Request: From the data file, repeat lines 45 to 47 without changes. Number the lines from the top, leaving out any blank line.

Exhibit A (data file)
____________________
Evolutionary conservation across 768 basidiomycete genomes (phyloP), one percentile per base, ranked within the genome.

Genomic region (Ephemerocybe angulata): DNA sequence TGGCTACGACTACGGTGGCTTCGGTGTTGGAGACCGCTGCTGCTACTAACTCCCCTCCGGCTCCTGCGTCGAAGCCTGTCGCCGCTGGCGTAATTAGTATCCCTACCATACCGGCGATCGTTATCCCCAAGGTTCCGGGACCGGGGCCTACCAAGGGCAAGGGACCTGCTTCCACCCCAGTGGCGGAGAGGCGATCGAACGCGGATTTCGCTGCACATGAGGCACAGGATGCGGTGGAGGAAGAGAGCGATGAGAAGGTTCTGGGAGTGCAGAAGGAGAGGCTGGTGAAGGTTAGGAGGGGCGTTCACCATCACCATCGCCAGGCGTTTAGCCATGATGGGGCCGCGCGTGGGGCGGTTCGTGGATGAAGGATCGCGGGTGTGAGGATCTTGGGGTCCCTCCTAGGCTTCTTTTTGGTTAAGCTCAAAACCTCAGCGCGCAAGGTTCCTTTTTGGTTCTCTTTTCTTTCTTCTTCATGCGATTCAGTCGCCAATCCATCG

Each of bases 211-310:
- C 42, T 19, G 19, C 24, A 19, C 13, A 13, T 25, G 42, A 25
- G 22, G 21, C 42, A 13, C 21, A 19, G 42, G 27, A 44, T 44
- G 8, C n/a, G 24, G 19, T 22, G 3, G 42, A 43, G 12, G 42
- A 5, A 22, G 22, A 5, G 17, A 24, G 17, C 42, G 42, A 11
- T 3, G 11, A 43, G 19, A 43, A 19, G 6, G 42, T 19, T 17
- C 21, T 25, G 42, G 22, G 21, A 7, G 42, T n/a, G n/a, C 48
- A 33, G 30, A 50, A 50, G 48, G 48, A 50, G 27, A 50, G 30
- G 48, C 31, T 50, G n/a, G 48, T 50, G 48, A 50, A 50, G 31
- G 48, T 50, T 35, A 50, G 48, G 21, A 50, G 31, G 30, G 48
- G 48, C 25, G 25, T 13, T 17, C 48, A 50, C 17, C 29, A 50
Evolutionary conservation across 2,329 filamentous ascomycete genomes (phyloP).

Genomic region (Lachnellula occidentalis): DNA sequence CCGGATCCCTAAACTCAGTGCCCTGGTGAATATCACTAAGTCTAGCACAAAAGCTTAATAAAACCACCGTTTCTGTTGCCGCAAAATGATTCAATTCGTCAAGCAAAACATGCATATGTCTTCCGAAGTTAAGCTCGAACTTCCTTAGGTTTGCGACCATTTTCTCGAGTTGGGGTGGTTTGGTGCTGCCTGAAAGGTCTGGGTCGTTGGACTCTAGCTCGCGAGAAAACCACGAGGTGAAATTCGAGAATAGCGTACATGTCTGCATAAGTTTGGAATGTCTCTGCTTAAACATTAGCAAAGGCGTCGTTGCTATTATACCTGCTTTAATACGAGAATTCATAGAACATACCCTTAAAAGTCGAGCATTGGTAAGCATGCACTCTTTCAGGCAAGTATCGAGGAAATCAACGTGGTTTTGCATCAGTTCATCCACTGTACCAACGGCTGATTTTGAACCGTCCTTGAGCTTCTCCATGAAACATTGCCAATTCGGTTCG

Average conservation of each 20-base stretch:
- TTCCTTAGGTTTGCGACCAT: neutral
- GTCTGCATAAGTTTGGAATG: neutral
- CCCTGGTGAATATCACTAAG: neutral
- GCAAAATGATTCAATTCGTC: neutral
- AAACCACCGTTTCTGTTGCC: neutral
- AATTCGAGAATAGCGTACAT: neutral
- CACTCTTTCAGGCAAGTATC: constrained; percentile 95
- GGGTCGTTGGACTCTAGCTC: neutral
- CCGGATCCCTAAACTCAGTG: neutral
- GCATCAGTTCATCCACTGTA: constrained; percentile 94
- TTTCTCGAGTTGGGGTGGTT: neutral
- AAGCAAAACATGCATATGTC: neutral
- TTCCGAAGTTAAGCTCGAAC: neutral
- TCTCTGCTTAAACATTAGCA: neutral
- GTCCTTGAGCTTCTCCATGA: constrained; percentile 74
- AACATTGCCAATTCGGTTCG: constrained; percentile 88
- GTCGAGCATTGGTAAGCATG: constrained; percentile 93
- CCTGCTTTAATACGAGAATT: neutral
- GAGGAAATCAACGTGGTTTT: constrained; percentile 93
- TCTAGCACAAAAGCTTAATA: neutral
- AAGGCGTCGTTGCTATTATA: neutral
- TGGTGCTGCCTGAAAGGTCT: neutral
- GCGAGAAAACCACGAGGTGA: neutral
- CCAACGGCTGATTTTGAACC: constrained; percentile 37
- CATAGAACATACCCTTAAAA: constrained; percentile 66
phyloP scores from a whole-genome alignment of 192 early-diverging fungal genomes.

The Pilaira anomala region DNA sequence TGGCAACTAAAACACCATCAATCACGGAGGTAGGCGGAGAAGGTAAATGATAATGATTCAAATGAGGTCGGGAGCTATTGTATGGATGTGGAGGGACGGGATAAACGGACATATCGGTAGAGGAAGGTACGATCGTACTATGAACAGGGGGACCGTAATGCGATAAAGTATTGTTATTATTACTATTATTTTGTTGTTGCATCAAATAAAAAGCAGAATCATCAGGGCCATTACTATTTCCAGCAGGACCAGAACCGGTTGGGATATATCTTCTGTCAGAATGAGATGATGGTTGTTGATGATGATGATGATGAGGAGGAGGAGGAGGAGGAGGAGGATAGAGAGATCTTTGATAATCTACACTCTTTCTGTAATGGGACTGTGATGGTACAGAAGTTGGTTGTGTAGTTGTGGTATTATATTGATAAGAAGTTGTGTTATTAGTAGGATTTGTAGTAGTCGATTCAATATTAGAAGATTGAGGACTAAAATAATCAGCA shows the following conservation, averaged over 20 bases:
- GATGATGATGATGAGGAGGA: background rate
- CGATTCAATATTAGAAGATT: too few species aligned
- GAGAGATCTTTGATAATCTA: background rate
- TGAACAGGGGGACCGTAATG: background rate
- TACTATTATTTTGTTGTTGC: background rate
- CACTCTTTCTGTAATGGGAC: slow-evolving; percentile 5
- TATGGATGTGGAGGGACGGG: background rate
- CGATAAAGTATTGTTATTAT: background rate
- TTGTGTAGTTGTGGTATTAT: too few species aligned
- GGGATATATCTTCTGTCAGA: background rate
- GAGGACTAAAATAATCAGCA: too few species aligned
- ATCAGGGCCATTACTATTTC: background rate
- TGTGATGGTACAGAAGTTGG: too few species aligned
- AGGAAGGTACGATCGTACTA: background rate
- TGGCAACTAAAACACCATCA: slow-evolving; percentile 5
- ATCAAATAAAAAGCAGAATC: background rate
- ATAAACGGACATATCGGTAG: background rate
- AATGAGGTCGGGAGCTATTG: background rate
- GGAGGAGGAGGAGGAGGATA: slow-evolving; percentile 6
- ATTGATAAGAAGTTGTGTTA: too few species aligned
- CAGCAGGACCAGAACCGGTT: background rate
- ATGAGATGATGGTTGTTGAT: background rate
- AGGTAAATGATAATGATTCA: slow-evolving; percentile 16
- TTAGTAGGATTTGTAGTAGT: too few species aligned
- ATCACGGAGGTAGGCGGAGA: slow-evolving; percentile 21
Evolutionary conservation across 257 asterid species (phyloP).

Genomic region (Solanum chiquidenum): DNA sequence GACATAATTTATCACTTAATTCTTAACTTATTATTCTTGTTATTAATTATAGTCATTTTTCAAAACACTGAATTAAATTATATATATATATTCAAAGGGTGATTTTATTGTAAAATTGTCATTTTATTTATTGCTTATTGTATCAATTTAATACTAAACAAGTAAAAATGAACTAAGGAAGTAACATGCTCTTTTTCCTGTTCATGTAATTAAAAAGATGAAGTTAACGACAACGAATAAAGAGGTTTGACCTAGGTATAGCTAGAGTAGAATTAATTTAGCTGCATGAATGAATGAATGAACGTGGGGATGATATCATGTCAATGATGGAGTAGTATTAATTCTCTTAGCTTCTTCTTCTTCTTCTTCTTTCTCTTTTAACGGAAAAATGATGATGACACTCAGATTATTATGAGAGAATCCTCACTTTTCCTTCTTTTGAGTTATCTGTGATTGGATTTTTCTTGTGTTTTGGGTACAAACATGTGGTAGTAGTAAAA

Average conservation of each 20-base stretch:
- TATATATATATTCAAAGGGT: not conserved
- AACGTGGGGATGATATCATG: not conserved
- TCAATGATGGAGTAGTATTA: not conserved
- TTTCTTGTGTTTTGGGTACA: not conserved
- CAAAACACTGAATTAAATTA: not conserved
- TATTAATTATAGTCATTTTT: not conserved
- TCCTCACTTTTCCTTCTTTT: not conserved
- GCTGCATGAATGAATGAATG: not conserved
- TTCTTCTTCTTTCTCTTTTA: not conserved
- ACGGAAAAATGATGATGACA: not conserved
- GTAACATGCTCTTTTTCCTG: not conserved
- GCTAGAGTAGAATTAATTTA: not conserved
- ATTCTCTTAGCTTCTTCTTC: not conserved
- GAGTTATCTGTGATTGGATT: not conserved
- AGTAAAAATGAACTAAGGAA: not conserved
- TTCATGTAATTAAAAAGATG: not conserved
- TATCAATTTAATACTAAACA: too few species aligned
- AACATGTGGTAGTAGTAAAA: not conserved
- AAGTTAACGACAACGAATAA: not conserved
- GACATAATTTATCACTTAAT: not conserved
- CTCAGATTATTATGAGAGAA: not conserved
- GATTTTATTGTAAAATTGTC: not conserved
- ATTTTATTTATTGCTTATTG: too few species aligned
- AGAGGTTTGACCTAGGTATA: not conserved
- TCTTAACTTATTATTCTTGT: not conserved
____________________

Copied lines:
- CGATTCAATATTAGAAGATT: too few species aligned
- GAGAGATCTTTGATAATCTA: background rate
- TGAACAGGGGGACCGTAATG: background rate